In order to connect a mailbox to Context.IO, a user will need to authenticate an account. Context.IO supports connections made in any of the following two ways:
Connecting via OAuth is the best and most reliable way. In fact, some providers, such as Microsoft, require connections be made via OAuth. We currently support OAuth connections for Google and Microsoft accounts.
For non-OAuth accounts, we can connect via IMAP over a secure connection using SSL. You can learn more about both options below.
Connecting via OAuth
Google and Microsoft require users authenticate via OAuth. Context.IO supports OAuth for Google and Microsoft in two ways: by handling your own OAuth, or by using our connect tokens feature.
- Handling your own OAuth: A developer can authenticate via OAuth 2.0 by passing Context.IO their provider consumer key (an API key obtained from Google / Microsoft), as well as a provider refresh token, which is also obtained from the provider. If this option is chosen, the developer must handle their own token refresh.
- Using our connect tokens feature: The Context.IO connect tokens feature is an abstraction on top of OAuth. In other words, it is a feature Context.IO developed to facilitate the OAuth process on behalf of a developer. If a developer chooses this option, all they have to do is create a connect token in order to “kick off” the OAuth process, and we handle the rest (i.e. redirecting the user to authenticate to the correct provider, requesting the right scope). Another benefit to using our connect tokens feature is that we handle token refresh with the providers, so developers don’t have to worry about refreshing OAuth tokens.
Specific types of OAuth accounts supported:
- Google: Gmail and Google Apps
- Microsoft: Outlook.com, Hotmail, MSN
Please note: Outlook over Office365 is not supported via OAuth, as that is an Exchange server, and we do not support native Exchange. To connect to an Outlook Office365 account, you must connect via IMAP (see below).
For providers that do not support OAuth (i.e. not Gmail / Microsoft), we connect securely via IMAP using SSL. Usernames and passwords are stored securely and are encrypted. A developer can use either of the following options to authenticate non-OAuth accounts:
- Passing us credentials at account creation: If this method is chosen, the developer would need to know details such as IMAP server, port, SSL connection, and get the username and password from the end-user. A POST request to the add account / user endpoint would then add the user to Context.IO.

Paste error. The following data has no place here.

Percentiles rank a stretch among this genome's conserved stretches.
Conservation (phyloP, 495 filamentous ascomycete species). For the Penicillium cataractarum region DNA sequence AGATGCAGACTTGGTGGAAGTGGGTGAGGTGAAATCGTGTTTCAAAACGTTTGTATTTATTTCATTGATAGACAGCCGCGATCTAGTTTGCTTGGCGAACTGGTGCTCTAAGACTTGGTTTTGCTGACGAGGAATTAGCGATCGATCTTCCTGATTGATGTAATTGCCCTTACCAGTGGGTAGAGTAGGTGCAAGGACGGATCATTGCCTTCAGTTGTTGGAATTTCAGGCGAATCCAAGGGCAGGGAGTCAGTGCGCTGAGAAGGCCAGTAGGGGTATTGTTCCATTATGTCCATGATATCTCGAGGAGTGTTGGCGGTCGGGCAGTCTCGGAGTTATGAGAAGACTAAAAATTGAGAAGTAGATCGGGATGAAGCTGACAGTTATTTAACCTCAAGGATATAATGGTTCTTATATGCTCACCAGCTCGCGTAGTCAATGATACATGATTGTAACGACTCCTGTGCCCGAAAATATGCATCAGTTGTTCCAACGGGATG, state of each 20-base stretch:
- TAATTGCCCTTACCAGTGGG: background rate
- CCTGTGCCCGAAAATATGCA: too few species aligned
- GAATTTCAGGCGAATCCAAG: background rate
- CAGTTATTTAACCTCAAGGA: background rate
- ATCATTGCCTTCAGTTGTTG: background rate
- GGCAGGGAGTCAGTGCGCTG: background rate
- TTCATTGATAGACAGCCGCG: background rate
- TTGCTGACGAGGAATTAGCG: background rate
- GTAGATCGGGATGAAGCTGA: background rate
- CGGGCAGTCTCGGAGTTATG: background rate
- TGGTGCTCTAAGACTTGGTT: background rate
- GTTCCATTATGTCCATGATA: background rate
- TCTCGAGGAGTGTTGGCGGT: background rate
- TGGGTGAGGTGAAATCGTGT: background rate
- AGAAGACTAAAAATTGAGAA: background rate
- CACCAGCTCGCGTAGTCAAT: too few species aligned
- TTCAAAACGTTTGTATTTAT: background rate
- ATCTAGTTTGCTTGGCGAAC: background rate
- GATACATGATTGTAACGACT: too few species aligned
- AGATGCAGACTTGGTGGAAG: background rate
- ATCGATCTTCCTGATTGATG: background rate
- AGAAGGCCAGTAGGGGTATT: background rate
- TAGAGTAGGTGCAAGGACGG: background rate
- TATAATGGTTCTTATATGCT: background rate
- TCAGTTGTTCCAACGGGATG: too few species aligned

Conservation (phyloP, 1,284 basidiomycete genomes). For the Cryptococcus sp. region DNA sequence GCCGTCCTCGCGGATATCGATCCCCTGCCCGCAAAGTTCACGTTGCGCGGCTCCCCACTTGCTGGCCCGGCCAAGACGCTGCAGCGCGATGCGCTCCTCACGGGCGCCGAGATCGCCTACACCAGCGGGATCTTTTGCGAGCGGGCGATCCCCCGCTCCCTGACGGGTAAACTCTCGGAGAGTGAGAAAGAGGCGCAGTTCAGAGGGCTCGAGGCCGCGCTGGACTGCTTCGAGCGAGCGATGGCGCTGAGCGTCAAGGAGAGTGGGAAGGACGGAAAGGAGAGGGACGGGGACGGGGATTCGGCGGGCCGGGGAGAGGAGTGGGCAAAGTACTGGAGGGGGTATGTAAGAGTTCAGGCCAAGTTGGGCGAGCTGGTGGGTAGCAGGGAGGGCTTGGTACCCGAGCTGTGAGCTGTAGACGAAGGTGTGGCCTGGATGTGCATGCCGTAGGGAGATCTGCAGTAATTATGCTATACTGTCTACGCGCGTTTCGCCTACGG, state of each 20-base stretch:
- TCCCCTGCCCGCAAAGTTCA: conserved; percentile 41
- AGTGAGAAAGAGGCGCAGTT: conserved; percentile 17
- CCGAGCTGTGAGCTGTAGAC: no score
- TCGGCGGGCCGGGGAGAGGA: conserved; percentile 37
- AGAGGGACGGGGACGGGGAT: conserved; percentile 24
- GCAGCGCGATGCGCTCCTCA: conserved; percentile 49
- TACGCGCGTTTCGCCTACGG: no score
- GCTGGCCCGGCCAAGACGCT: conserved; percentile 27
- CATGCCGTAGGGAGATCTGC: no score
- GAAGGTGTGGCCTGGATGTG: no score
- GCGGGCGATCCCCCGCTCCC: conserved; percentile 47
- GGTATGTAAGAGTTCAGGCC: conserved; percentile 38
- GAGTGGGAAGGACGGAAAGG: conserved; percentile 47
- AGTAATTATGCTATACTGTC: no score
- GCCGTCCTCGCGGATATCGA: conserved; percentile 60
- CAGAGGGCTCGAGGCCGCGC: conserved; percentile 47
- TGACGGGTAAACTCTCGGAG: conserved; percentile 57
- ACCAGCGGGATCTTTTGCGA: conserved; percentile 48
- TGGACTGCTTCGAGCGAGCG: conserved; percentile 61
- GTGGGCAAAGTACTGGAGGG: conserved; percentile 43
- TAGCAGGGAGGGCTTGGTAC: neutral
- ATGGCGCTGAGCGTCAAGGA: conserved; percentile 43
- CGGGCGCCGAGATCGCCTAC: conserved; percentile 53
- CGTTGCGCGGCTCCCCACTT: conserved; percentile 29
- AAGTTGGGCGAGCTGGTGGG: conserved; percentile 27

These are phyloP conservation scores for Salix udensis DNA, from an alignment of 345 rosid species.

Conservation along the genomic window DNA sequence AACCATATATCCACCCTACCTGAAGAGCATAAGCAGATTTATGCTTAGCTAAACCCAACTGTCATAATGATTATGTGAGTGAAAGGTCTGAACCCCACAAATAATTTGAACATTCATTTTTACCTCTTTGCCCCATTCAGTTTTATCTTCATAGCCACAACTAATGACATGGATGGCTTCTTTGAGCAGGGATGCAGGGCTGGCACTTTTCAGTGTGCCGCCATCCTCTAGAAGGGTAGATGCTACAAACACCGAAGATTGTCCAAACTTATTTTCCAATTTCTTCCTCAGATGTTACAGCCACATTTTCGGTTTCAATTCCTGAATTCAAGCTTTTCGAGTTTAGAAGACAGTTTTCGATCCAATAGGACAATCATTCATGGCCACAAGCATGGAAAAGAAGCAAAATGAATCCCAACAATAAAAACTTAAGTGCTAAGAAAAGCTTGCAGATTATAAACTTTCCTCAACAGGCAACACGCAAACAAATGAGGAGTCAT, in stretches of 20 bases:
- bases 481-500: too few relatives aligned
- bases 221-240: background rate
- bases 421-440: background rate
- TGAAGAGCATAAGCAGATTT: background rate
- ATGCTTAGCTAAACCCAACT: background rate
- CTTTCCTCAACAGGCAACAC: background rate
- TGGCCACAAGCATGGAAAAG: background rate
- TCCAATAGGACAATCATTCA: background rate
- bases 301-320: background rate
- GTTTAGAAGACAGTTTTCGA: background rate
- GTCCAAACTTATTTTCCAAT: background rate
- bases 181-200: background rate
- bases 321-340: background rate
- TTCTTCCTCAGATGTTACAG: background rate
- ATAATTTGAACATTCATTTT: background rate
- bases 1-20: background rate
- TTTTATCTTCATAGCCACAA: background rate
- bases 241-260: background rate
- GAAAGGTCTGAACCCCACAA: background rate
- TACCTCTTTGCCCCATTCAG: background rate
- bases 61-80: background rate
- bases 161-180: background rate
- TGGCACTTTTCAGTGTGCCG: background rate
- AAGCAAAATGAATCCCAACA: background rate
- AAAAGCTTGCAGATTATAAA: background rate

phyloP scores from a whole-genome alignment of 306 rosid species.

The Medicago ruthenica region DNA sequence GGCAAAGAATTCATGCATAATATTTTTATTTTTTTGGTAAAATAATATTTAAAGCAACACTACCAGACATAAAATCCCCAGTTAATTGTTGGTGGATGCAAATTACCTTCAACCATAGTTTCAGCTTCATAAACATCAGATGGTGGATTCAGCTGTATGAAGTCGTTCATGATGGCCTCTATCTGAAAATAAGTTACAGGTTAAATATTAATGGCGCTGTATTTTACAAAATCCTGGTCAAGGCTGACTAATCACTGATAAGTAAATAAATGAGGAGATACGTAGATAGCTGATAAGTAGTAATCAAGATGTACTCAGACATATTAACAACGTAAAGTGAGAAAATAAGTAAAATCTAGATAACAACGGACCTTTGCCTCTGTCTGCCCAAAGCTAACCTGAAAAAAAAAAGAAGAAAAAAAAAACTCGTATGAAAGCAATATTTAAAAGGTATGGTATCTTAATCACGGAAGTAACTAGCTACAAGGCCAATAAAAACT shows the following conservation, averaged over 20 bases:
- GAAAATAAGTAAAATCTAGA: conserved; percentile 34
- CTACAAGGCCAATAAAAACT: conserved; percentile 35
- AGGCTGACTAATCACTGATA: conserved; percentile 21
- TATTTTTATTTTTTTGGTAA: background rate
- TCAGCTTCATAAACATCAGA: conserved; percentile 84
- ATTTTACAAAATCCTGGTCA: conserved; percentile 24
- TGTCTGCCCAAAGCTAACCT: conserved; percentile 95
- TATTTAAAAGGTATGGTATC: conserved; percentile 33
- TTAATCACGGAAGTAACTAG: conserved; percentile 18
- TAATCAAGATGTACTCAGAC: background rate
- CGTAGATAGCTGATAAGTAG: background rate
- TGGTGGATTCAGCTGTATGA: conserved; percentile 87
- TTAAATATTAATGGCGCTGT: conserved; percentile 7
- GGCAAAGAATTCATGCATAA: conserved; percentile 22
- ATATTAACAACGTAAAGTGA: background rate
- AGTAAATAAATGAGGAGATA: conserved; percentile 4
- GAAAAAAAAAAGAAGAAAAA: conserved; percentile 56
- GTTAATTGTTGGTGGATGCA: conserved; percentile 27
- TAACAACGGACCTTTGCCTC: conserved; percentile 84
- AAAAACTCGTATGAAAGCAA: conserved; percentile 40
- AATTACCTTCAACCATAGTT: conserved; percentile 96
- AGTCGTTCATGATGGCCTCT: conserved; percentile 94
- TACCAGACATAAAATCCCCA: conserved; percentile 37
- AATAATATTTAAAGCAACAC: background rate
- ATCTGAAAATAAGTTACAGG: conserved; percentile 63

- Using our connect tokens feature: Context.IO connect tokens also facilitate the creation of non-OAuth accounts by “auto-discovering” IMAP connection settings. If a developer chooses this option, Context.IO will attempt to populate the data needed to form a secure IMAP connection based on our auto-discovery data, and all an end-user would have to do is provide their username and password. We also provide a GUI to gather credentials from the end-user, which developers can add their own branding to.
Choosing the right authentication method
- For providers that support OAuth (Google or Microsoft):
- If you all wish to do is simply connect to an account, our Connect Tokens feature is the best and fastest way to accomplish this. If you choose this option, we strongly urge you to add your own provider keys so that when a user checks to see which apps have access to their account, they will see your app and not Context.IO (in fact, Microsoft requires this).
- If you need to do more complicated things with OAuth, such as use a refresh token to authenticate on more than one application (i.e. more than just Context.IO), you should handle your own OAuth. Please note: this is typically an edge case.
- For providers that do not support OAuth:
- Once again, our connect tokens feature is a great way to handle connections for providers that do not support OAuth. This is because the Connect Tokens feature can auto-discover the IMAP settings necessary to make a connection, and all the user would need to provide is their username and password.
- If you do not need to auto-discover IMAP settings (i.e. your application will only connect to the same IMAP providers, and you already know these settings), you could very well simply pass the IMAP server, port, SSL settings, username and password manually to the API via POST request to the add account / user endpoint.
For any questions regarding safety and security surrounding authentication, take a look at our Security FAQ here.